Rising metals prices ... tend to erode the credibility of fractional reserve lending and fiat currency. In all likelihood the FOMC would lower rates again if further calamity befell financial markets or the larger economy, but in the near term at least ... a battle being waged between anti-inflationary forces with the Fed in one camp, and broker/banker forces allied with major media attempting to force another cut on the other could talk down commodities. Currency arbitrage that lifts the dollar off its lows for a time might give the precious metals rally a breather. Targets in gold now range up to $845, and $15.80 in silver. In the interest of sustainable gains, perhaps a little retesting might be in order, at least the $800 level, to check for a possible floor there. ~ Precious Points: It's A Hit! November 03, 2007
With all the cross-currents in this market it's become a bit difficult to say how the weeks will unfold, which forces will become material first and to what extent. So, though the Bernanke Fed continued to wage its rhetorical war against inflation last week, writedowns for the major banks took center stage and wielded a larger megaphone cramping stocks and raising December rate cut odds to 98% from 68%, consistent with the view outlined here last week. Central bank meetings in London and Frankfurt left interest rates steady and managed to continue a hawkish tone that kept the dollar in the basement despite growing concern about a looming trade war.
But, though these anti-gold forces now stand as ready as ever to force a consolidation in precious metals, gold and silver, among the confusion, made a quick sprint to my targets last week, as seen in the charts below.
Despite the gains early in the week, the metals consolidated in a triangle as the selloff in stocks ensued, and as mentioned in the previous update, anything that flattens out the parabolic rise in these metals builds a base and adds to its sustainability. The resolution of the triangle suggests new highs could be ahead, tempting in a week that brings inflation data and possible banking calamity that could get the Fed back into the accommodation game.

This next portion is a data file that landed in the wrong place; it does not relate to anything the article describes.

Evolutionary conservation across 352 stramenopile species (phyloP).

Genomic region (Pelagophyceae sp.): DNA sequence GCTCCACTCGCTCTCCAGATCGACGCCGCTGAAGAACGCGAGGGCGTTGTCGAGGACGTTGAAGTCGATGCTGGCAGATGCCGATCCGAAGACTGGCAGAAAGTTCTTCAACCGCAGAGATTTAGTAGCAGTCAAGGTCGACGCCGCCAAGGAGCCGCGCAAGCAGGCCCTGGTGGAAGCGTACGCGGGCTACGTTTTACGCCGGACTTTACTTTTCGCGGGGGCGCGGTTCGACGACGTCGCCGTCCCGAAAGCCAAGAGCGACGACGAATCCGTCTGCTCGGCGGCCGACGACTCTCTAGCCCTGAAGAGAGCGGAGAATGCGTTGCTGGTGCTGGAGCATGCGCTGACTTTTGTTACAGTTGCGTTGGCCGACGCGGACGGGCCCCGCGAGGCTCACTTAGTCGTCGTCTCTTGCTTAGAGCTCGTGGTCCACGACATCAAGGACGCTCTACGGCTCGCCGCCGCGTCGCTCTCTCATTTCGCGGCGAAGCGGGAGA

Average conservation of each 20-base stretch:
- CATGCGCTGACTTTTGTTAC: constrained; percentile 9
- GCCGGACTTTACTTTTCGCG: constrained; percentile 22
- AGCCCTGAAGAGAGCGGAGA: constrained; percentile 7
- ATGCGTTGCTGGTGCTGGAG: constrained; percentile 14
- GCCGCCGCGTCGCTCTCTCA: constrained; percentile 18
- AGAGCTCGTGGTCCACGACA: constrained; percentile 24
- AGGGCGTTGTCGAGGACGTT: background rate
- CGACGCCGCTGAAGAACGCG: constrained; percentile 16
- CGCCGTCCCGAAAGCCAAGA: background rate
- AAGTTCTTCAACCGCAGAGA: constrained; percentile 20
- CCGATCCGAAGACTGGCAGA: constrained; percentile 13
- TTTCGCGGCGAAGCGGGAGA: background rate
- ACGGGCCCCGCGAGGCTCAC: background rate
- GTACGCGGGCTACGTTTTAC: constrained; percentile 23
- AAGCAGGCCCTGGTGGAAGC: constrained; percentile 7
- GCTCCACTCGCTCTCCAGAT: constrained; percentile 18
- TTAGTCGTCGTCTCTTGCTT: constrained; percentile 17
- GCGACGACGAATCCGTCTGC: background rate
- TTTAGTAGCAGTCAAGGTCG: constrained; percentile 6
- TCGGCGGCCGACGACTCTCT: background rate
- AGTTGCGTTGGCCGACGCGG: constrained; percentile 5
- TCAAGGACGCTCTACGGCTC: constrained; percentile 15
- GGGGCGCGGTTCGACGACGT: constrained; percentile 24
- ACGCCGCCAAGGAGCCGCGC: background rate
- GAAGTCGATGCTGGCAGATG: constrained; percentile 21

But, at the same time, with markets again intent on seeing a cut in December, any disappointment could have metals being sold sharply. There's also a rising probability that the dollar will at last see at least a relief rally, which could have metals trading weaker in the days or weeks ahead. A few weeks ago this outlook mentioned what appeared to be Bernanke toying with the idea of a floating interest rate, a shift in policy recently called for by none less than Steve Forbes in the November 12 issue of his eponymous magazine. The power of the Fed to literally change the game if metals force the issue cannot be ignored.
So, the forces at work in these markets are the same as those outlined last week, so the game plan continues to be resisting the temptation to short without confirmation and using the 5-week sma in gold and the 5-day sma in silver to signal a major reversal. And, as always, expect parabolic rises to collapse dramatically unless they take periodic breaks to recoup. Curiously, a 38.2% Fibonacci retrace of the move off the summer '06 lows in gold would bring us back to the May '06 highs. Not that this is the expected move, but it should put into perspective how far these metals have come over a short period and that rather than being greedy, long term holders of physical metals should, at this point, welcome temporary sale prices towards the long term sustainability of these advances.